That’s why, as we said above, we highly recommend that you purchase a rug because you love it, you enjoy its beauty, and you want something that will bring you pleasure for years or even decades to come. Buying a rug in the hopes that it will appreciate in value is a risky move. High quality handmade rugs can easily cost thousands of dollars, and while they can typically maintain that value over time with proper care, turning a profit from that rug is never guaranteed.

If you are looking to purchase a rug that will appreciate in value, the best thing to do is buy a traditional Persian or Oriental rug. These pieces never go out of style, which means their demand in the market is pretty constant. A high quality handmade rug like these is more likely to be worth more after ten or twenty years because they continue to be sought after by collectors and the public. Even if the rug you buy doesn’t end up being worth significantly more at a later date, it is unlikely to be worth significantly less than you bought it for if it is handmade and in a traditional style. Don’t expect that modern machine made rug you bought to appreciate! These rugs are lucky if they last more than 10 years.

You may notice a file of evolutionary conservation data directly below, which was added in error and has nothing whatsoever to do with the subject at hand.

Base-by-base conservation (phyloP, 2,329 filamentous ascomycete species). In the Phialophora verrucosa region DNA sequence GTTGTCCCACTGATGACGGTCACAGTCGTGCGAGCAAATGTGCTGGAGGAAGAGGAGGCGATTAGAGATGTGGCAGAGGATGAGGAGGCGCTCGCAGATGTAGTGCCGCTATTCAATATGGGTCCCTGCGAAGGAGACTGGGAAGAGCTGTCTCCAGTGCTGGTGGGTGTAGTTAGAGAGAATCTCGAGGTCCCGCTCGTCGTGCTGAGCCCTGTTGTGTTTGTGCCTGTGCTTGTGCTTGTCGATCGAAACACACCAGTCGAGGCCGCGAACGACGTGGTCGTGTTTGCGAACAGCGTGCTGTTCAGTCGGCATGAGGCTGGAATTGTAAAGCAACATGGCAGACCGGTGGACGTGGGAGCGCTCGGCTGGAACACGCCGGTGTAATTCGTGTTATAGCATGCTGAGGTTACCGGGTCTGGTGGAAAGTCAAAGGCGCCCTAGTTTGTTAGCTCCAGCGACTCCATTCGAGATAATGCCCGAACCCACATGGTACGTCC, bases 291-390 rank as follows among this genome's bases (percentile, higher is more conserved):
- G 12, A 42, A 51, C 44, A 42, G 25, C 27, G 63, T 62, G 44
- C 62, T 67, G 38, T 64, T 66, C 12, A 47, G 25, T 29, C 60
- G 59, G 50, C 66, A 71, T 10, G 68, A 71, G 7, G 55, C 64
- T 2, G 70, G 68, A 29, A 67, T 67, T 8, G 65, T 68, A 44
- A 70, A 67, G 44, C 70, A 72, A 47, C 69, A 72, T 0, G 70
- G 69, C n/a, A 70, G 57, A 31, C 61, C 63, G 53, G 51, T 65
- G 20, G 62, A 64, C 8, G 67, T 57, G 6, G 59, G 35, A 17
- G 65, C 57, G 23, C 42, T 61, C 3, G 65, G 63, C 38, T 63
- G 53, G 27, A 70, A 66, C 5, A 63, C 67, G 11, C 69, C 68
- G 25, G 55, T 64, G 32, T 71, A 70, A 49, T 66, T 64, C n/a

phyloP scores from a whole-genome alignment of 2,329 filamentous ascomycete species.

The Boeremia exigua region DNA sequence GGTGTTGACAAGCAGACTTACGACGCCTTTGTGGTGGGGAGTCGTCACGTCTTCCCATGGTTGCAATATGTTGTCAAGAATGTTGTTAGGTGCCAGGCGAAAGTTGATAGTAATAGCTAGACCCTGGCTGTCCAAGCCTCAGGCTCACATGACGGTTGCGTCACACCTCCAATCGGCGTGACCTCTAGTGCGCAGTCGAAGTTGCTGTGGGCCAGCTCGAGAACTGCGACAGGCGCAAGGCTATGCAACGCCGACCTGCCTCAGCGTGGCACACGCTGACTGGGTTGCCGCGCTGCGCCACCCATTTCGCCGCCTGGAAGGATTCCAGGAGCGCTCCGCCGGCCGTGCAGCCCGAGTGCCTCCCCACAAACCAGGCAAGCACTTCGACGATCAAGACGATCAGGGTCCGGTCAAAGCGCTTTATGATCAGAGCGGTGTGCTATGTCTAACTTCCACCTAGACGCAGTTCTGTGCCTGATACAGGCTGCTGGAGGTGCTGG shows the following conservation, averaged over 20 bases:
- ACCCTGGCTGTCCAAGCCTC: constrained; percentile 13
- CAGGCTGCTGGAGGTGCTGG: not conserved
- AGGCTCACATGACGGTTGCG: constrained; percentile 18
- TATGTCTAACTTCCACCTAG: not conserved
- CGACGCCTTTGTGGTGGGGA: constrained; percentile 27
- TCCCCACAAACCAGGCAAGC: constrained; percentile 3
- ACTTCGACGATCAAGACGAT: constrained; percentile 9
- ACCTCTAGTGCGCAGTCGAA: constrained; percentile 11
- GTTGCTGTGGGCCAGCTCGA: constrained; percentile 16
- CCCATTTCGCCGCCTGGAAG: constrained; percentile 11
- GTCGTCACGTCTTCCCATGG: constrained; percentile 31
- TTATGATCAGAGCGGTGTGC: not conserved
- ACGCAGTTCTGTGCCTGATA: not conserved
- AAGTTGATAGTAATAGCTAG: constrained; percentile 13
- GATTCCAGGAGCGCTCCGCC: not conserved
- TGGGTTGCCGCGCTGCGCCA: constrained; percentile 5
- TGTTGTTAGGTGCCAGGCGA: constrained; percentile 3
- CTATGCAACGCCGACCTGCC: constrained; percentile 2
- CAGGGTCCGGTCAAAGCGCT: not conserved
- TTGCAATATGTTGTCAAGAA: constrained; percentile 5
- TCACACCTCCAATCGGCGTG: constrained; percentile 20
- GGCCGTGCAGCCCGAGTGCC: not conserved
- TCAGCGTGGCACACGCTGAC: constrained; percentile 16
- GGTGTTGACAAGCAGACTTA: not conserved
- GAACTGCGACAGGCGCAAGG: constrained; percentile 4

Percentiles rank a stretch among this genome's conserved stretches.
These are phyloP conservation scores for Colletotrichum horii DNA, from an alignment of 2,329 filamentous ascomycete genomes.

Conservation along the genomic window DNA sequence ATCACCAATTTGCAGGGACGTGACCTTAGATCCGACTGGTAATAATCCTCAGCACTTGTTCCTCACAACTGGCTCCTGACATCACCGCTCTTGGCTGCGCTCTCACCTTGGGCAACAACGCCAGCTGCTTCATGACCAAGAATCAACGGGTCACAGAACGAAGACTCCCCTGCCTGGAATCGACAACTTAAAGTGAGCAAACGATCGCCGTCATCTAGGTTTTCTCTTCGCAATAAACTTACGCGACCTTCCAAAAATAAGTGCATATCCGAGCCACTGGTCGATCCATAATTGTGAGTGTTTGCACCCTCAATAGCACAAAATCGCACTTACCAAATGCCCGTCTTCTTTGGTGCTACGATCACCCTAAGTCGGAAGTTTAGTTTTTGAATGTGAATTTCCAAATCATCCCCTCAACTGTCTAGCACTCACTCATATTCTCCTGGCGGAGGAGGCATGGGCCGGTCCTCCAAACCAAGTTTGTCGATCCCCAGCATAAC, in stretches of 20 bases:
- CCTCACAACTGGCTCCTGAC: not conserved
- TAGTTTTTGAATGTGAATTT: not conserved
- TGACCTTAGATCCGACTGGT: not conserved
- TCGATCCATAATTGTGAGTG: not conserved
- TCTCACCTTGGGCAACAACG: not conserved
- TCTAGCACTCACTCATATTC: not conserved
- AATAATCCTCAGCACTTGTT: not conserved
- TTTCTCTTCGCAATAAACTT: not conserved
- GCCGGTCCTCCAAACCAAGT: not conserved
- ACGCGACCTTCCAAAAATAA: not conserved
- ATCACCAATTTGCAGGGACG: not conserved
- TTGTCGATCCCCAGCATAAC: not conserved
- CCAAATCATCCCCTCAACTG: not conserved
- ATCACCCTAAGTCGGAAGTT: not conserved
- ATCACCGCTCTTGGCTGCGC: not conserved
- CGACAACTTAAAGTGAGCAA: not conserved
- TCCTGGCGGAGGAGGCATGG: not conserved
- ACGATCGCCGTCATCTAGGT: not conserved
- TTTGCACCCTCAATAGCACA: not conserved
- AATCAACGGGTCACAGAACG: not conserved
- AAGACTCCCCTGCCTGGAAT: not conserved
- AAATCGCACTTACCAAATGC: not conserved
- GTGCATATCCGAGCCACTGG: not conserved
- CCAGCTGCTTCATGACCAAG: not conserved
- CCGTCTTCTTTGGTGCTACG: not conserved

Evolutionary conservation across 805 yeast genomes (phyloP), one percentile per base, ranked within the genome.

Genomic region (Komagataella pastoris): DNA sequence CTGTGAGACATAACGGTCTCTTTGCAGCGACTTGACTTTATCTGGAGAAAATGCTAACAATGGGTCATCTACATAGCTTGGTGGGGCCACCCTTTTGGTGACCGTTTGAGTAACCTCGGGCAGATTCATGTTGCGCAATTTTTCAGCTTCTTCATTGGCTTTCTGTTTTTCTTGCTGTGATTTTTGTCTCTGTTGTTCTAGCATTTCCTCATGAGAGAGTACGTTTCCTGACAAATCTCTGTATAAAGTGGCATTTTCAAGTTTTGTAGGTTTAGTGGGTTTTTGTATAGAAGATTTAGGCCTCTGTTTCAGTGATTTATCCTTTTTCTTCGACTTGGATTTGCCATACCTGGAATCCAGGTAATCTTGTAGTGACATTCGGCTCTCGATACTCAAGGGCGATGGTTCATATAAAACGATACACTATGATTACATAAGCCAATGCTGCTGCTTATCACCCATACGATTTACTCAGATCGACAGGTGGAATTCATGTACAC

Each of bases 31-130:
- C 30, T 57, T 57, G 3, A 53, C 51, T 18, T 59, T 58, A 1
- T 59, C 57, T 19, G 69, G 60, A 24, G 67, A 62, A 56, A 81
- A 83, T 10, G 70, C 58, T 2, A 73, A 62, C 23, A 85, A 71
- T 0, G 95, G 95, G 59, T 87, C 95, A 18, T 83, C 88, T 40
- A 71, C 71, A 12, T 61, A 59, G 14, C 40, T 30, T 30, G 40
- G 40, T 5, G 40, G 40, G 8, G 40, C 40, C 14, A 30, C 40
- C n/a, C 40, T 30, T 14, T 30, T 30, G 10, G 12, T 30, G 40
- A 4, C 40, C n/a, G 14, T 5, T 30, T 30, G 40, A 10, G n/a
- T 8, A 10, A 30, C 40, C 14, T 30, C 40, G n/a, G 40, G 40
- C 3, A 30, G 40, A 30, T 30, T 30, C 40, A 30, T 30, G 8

Yes, a fine Persian or Oriental rug is a good financial investment! It may appreciate in value and leave your family an heirloom. Call Behnam Rugs in Dallas at 972-733-0400.

4 Questions About Persian Rugs You’re Afraid to Ask (But Should)

Light Bulb in a Thought BubbleQuestions About Persian Rugs You Need to Ask

Come prepared- know your budget, room dimensions, and the colors that will work in your room. Get to know the different styles of rug and what you like by doing a little research. Our simple handbook on buying a Persian rug is a good place to start.

Keeping all this in mind will help you feel less intimidated when shopping online or at rug dealers/galleries.

Here are a few more tips to help you on your rug hunt.

Do you know the origin of most fine rugs?

  • Origin of Persian Tribal Rugs: Bakhtiari, Bakhshaish, Borchelu, Gabbeh Hamadan, Heriz, Hussainabad, Koliai, Kurd, Luri,Mahal, Malayer, Nahavand, Qashqai, Senneh, Shiraz, Sirjan, Tarom, Wiss, Zanjan, Oushak.